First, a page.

Officials say that the occasional closings are spread out across the whole system, but some librarians disagree. “They generally will tend to close branches that aren’t in [central] Manhattan, because [a Manhattan closing] would really be very poor public relations,” says Christine Karatnytsky, who works at the Library for the Performing Arts at Lincoln Center. “So what they will do is close rooms in branches in Manhattan. In the branches in minority neighborhoods, they’ll just shut them down.”

In the Queens Public Library system, branches stay open despite understaffing, choosing to allow long lines rather than closing their doors. But for the NYPL, Director of Branch Libraries Norman Holman says that safety and quality concerns play in the decision to temporarily close branches. “We want enough people there to support each other,” he says. “It could have the effect of eroding confidence in the library, and we want to prevent that.”


Less than a year after she joined the NYPL’s Jerome Park branch, trainee Sophie Obertance is already on her way out the door. “I was so excited about becoming a librarian before,” Obertance says. “The New York Public Library seemed so prestigious, and in reality, it’s just awful.”

Obertance says she arrived expecting to have a children’s librarian as a mentor. Instead, she’s had to assume the responsibilities of that job herself. Every afternoon, the library was packed with kids, and some nights she stayed after the library had closed, waiting for parents to come for their children. “If we were to close during the week, I don’t know what would happen to all these kids,” Obertance says.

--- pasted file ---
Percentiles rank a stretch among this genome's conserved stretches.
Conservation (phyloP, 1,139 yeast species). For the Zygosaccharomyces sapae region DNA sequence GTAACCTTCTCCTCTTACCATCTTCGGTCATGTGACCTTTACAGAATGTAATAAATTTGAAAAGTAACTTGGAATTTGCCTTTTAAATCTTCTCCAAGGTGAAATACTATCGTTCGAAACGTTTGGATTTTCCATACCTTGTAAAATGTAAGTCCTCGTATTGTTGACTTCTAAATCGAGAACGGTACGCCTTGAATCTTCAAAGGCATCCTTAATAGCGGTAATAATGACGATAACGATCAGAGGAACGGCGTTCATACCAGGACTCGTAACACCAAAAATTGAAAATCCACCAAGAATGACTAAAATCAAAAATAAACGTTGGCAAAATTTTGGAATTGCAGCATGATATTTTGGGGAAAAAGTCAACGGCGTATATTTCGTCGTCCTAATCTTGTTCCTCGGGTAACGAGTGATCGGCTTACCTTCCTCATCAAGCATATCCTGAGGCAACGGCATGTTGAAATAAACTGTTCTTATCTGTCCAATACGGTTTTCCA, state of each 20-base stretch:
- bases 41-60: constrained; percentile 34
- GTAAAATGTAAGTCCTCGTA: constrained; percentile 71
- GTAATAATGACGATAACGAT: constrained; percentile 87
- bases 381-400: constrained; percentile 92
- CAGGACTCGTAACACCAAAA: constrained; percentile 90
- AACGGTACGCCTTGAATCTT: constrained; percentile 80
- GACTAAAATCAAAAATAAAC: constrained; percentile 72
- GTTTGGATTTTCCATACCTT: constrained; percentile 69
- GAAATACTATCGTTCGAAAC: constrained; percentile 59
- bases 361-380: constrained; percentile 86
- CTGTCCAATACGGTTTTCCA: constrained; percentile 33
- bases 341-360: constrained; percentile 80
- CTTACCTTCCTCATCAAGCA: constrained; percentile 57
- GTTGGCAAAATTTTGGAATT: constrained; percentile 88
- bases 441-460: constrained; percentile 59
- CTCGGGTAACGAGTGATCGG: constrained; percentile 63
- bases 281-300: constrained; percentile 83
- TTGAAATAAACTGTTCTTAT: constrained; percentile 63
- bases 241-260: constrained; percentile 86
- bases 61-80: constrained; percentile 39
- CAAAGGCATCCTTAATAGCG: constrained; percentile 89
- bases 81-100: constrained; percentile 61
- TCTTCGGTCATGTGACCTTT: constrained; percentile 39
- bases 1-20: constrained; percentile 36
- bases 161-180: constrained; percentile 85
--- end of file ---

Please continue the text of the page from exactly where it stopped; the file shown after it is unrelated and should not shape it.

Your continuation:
Tired of doing a librarian’s job for a trainee’s pay, Obertance recently turned in her resignation. “Management just doesn’t realize how important these salaries are,” she says. She points out that the Board of Education offers librarians a good deal more. “The public libraries,” she says, “just can’t compete.”

Markey says he doubts the NYPL would permanently close any of its branches. But he does worry that the library system will be forced to fall back on hiring staff without professional credentials. “The doors of the libraries might be open,” he says, “but they won’t be staffed by people who have been trained to provide these types of quality service.”

Obertance agrees. “It’s going to have to get a lot worse before it gets better. I think the branches are actually going to have to close before anything will change,” she says. A little boy runs up to her, concerned: “Miss O, are you leaving?” She nods, and he hugs her before he leaves. “I don’t care about the money,” she says. “I’m more upset about leaving the kids. But eventually, the money will matter.”